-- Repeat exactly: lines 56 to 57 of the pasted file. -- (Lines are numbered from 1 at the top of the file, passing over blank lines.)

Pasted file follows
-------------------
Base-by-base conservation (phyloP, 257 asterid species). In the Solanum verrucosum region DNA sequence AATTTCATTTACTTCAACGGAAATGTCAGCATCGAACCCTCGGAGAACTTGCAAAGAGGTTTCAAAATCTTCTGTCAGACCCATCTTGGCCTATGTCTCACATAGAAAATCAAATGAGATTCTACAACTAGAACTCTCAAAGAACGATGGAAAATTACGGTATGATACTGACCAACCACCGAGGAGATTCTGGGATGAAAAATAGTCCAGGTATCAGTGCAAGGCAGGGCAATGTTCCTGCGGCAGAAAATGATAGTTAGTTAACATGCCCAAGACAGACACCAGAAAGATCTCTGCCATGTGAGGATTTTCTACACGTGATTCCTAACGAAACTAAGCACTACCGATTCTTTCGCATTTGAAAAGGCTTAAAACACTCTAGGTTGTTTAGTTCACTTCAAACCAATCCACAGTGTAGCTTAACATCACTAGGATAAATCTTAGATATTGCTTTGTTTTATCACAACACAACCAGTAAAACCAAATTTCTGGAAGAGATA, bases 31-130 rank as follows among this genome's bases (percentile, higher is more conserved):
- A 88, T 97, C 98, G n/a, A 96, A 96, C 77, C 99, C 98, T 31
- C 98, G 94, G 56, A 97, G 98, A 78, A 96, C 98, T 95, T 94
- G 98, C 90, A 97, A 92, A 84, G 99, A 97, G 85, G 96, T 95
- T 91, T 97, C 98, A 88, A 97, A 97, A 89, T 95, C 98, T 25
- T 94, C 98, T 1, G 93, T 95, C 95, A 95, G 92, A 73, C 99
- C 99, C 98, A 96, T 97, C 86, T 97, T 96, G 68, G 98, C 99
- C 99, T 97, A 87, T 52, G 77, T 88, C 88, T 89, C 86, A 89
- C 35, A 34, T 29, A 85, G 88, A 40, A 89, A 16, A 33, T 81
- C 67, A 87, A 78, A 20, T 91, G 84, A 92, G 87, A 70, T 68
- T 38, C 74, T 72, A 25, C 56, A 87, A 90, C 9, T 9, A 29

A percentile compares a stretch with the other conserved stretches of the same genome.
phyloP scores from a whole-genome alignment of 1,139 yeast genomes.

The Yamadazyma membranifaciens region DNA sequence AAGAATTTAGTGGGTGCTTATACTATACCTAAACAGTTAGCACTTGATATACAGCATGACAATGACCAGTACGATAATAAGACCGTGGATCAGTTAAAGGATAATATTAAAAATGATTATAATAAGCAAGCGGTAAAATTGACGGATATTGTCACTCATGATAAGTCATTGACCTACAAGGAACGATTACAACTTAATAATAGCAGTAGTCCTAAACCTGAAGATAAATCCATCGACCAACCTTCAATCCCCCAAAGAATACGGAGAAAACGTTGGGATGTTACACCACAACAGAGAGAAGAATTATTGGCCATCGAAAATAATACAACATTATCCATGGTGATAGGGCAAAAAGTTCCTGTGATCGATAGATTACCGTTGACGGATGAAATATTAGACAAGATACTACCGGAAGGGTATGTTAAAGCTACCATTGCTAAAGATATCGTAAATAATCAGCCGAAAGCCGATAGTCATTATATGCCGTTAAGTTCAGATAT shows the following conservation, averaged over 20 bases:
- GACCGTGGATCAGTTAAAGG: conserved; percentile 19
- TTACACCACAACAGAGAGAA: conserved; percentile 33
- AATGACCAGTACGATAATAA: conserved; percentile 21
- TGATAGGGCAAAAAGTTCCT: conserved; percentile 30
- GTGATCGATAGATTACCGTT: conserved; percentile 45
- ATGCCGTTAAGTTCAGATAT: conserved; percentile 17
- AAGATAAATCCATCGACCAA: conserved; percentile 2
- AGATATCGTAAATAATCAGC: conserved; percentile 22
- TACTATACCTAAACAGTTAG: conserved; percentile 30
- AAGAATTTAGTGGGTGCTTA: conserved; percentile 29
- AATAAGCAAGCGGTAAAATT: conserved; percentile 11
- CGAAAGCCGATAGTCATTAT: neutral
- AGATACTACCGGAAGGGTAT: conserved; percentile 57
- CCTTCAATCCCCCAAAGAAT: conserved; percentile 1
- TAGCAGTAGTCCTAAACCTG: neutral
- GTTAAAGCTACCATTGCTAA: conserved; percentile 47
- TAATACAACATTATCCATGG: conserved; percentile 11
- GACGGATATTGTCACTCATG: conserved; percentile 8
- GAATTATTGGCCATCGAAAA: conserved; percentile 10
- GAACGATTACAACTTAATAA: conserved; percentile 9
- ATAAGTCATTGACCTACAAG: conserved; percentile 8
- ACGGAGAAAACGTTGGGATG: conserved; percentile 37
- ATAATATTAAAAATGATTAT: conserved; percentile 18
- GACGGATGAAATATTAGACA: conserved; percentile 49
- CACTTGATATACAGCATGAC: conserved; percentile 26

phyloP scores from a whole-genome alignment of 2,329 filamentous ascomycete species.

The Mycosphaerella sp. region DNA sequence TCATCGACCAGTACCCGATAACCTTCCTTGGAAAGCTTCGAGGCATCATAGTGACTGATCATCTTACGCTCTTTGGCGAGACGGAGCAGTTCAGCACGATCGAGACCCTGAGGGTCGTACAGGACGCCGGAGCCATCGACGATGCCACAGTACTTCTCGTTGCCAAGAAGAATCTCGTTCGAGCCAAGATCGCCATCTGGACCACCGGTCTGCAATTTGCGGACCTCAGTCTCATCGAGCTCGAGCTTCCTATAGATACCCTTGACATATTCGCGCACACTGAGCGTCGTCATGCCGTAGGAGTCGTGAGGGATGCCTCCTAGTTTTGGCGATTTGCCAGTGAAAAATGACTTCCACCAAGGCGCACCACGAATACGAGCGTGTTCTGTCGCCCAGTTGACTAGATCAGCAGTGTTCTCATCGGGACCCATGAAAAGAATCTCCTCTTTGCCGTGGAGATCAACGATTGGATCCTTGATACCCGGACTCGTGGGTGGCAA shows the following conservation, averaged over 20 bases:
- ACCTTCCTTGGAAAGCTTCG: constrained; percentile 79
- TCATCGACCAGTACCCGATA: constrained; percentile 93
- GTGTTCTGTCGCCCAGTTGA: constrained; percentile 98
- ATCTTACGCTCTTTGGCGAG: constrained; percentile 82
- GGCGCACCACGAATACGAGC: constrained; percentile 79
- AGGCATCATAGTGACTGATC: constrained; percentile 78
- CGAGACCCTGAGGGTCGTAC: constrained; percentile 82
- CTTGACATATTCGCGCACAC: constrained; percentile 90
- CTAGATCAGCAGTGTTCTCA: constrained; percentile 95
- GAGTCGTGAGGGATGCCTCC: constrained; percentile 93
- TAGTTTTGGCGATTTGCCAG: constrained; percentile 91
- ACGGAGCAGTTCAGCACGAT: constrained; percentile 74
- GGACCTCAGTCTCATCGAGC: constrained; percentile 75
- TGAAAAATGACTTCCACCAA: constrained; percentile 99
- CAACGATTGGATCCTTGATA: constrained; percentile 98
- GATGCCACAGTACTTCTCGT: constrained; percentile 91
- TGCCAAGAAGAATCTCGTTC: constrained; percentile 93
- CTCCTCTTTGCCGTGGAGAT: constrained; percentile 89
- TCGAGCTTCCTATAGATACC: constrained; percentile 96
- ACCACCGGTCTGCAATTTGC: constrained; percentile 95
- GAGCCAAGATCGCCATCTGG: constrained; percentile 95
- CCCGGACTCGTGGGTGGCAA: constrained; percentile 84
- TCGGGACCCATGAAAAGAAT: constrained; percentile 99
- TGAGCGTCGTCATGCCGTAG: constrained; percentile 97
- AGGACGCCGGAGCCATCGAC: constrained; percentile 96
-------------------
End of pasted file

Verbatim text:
- CAACGATTGGATCCTTGATA: constrained; percentile 98
- GATGCCACAGTACTTCTCGT: constrained; percentile 91